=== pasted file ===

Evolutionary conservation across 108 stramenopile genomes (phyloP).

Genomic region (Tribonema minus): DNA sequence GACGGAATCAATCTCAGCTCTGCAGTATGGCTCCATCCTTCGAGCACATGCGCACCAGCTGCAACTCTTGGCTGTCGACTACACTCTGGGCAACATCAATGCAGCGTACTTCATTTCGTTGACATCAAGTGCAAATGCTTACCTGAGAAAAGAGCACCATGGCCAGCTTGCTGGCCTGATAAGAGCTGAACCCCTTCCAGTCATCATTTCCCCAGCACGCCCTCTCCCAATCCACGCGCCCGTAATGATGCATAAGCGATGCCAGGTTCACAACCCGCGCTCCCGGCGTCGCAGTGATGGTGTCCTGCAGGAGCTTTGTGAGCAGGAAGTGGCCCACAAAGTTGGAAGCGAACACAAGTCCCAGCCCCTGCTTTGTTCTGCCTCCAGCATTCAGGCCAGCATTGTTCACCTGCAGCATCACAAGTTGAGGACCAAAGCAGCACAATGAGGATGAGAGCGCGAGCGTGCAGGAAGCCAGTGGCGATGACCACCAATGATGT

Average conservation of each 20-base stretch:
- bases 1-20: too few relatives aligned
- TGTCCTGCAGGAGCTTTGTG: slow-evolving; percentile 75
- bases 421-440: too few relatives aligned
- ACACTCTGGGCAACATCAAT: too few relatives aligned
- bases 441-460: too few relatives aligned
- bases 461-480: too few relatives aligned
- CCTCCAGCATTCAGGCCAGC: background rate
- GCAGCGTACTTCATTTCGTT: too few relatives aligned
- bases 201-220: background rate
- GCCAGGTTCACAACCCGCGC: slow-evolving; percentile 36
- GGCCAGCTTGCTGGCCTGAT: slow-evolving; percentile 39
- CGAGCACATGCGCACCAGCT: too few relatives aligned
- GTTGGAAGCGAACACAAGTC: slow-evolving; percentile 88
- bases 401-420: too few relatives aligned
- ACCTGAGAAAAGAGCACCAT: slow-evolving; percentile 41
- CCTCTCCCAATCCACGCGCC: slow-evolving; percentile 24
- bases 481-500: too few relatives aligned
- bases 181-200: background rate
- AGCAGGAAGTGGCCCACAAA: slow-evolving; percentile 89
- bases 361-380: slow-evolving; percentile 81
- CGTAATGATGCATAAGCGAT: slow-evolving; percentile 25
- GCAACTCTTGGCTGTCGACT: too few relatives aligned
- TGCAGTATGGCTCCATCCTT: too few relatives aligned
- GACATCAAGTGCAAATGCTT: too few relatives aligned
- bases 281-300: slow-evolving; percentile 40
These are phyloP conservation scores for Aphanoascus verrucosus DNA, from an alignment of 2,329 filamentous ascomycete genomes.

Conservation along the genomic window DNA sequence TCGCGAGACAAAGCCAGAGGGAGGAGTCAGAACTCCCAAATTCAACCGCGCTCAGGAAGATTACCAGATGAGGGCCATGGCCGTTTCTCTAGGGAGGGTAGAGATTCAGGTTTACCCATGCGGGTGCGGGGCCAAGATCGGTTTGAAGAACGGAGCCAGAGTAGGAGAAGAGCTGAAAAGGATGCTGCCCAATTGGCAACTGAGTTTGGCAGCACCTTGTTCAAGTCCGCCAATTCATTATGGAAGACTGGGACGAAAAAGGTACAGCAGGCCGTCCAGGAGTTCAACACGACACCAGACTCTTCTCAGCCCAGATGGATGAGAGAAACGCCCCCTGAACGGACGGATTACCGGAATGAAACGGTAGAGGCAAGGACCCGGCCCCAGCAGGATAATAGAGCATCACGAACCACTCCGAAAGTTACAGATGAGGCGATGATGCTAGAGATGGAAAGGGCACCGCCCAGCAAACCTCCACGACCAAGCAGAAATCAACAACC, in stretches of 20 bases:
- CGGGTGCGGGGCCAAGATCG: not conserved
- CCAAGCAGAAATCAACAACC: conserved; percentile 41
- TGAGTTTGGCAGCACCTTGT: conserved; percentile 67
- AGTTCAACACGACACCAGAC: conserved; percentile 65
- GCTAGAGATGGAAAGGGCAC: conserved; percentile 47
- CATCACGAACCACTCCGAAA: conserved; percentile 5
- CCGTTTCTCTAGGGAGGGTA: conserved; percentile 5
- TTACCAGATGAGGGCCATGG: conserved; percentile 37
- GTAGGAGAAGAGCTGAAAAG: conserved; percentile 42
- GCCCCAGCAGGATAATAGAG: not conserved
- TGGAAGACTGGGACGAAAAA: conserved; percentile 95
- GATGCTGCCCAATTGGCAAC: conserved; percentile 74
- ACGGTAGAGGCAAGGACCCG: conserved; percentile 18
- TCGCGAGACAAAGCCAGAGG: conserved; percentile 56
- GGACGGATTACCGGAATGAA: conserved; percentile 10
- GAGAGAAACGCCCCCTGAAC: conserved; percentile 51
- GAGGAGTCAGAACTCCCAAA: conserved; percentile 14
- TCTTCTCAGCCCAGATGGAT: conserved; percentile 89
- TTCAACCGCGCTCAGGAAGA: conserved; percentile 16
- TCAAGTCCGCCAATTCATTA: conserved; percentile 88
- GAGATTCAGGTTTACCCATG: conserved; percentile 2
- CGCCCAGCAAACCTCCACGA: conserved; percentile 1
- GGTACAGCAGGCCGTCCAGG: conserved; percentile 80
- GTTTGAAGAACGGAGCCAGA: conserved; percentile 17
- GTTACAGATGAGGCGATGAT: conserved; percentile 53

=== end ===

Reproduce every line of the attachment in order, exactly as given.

Evolutionary conservation across 108 stramenopile genomes (phyloP).

Genomic region (Tribonema minus): DNA sequence GACGGAATCAATCTCAGCTCTGCAGTATGGCTCCATCCTTCGAGCACATGCGCACCAGCTGCAACTCTTGGCTGTCGACTACACTCTGGGCAACATCAATGCAGCGTACTTCATTTCGTTGACATCAAGTGCAAATGCTTACCTGAGAAAAGAGCACCATGGCCAGCTTGCTGGCCTGATAAGAGCTGAACCCCTTCCAGTCATCATTTCCCCAGCACGCCCTCTCCCAATCCACGCGCCCGTAATGATGCATAAGCGATGCCAGGTTCACAACCCGCGCTCCCGGCGTCGCAGTGATGGTGTCCTGCAGGAGCTTTGTGAGCAGGAAGTGGCCCACAAAGTTGGAAGCGAACACAAGTCCCAGCCCCTGCTTTGTTCTGCCTCCAGCATTCAGGCCAGCATTGTTCACCTGCAGCATCACAAGTTGAGGACCAAAGCAGCACAATGAGGATGAGAGCGCGAGCGTGCAGGAAGCCAGTGGCGATGACCACCAATGATGT

Average conservation of each 20-base stretch:
- bases 1-20: too few relatives aligned
- TGTCCTGCAGGAGCTTTGTG: slow-evolving; percentile 75
- bases 421-440: too few relatives aligned
- ACACTCTGGGCAACATCAAT: too few relatives aligned
- bases 441-460: too few relatives aligned
- bases 461-480: too few relatives aligned
- CCTCCAGCATTCAGGCCAGC: background rate
- GCAGCGTACTTCATTTCGTT: too few relatives aligned
- bases 201-220: background rate
- GCCAGGTTCACAACCCGCGC: slow-evolving; percentile 36
- GGCCAGCTTGCTGGCCTGAT: slow-evolving; percentile 39
- CGAGCACATGCGCACCAGCT: too few relatives aligned
- GTTGGAAGCGAACACAAGTC: slow-evolving; percentile 88
- bases 401-420: too few relatives aligned
- ACCTGAGAAAAGAGCACCAT: slow-evolving; percentile 41
- CCTCTCCCAATCCACGCGCC: slow-evolving; percentile 24
- bases 481-500: too few relatives aligned
- bases 181-200: background rate
- AGCAGGAAGTGGCCCACAAA: slow-evolving; percentile 89
- bases 361-380: slow-evolving; percentile 81
- CGTAATGATGCATAAGCGAT: slow-evolving; percentile 25
- GCAACTCTTGGCTGTCGACT: too few relatives aligned
- TGCAGTATGGCTCCATCCTT: too few relatives aligned
- GACATCAAGTGCAAATGCTT: too few relatives aligned
- bases 281-300: slow-evolving; percentile 40
These are phyloP conservation scores for Aphanoascus verrucosus DNA, from an alignment of 2,329 filamentous ascomycete genomes.

Conservation along the genomic window DNA sequence TCGCGAGACAAAGCCAGAGGGAGGAGTCAGAACTCCCAAATTCAACCGCGCTCAGGAAGATTACCAGATGAGGGCCATGGCCGTTTCTCTAGGGAGGGTAGAGATTCAGGTTTACCCATGCGGGTGCGGGGCCAAGATCGGTTTGAAGAACGGAGCCAGAGTAGGAGAAGAGCTGAAAAGGATGCTGCCCAATTGGCAACTGAGTTTGGCAGCACCTTGTTCAAGTCCGCCAATTCATTATGGAAGACTGGGACGAAAAAGGTACAGCAGGCCGTCCAGGAGTTCAACACGACACCAGACTCTTCTCAGCCCAGATGGATGAGAGAAACGCCCCCTGAACGGACGGATTACCGGAATGAAACGGTAGAGGCAAGGACCCGGCCCCAGCAGGATAATAGAGCATCACGAACCACTCCGAAAGTTACAGATGAGGCGATGATGCTAGAGATGGAAAGGGCACCGCCCAGCAAACCTCCACGACCAAGCAGAAATCAACAACC, in stretches of 20 bases:
- CGGGTGCGGGGCCAAGATCG: not conserved
- CCAAGCAGAAATCAACAACC: conserved; percentile 41
- TGAGTTTGGCAGCACCTTGT: conserved; percentile 67
- AGTTCAACACGACACCAGAC: conserved; percentile 65
- GCTAGAGATGGAAAGGGCAC: conserved; percentile 47
- CATCACGAACCACTCCGAAA: conserved; percentile 5
- CCGTTTCTCTAGGGAGGGTA: conserved; percentile 5
- TTACCAGATGAGGGCCATGG: conserved; percentile 37
- GTAGGAGAAGAGCTGAAAAG: conserved; percentile 42
- GCCCCAGCAGGATAATAGAG: not conserved
- TGGAAGACTGGGACGAAAAA: conserved; percentile 95
- GATGCTGCCCAATTGGCAAC: conserved; percentile 74
- ACGGTAGAGGCAAGGACCCG: conserved; percentile 18
- TCGCGAGACAAAGCCAGAGG: conserved; percentile 56
- GGACGGATTACCGGAATGAA: conserved; percentile 10
- GAGAGAAACGCCCCCTGAAC: conserved; percentile 51
- GAGGAGTCAGAACTCCCAAA: conserved; percentile 14
- TCTTCTCAGCCCAGATGGAT: conserved; percentile 89
- TTCAACCGCGCTCAGGAAGA: conserved; percentile 16
- TCAAGTCCGCCAATTCATTA: conserved; percentile 88
- GAGATTCAGGTTTACCCATG: conserved; percentile 2
- CGCCCAGCAAACCTCCACGA: conserved; percentile 1
- GGTACAGCAGGCCGTCCAGG: conserved; percentile 80
- GTTTGAAGAACGGAGCCAGA: conserved; percentile 17
- GTTACAGATGAGGCGATGAT: conserved; percentile 53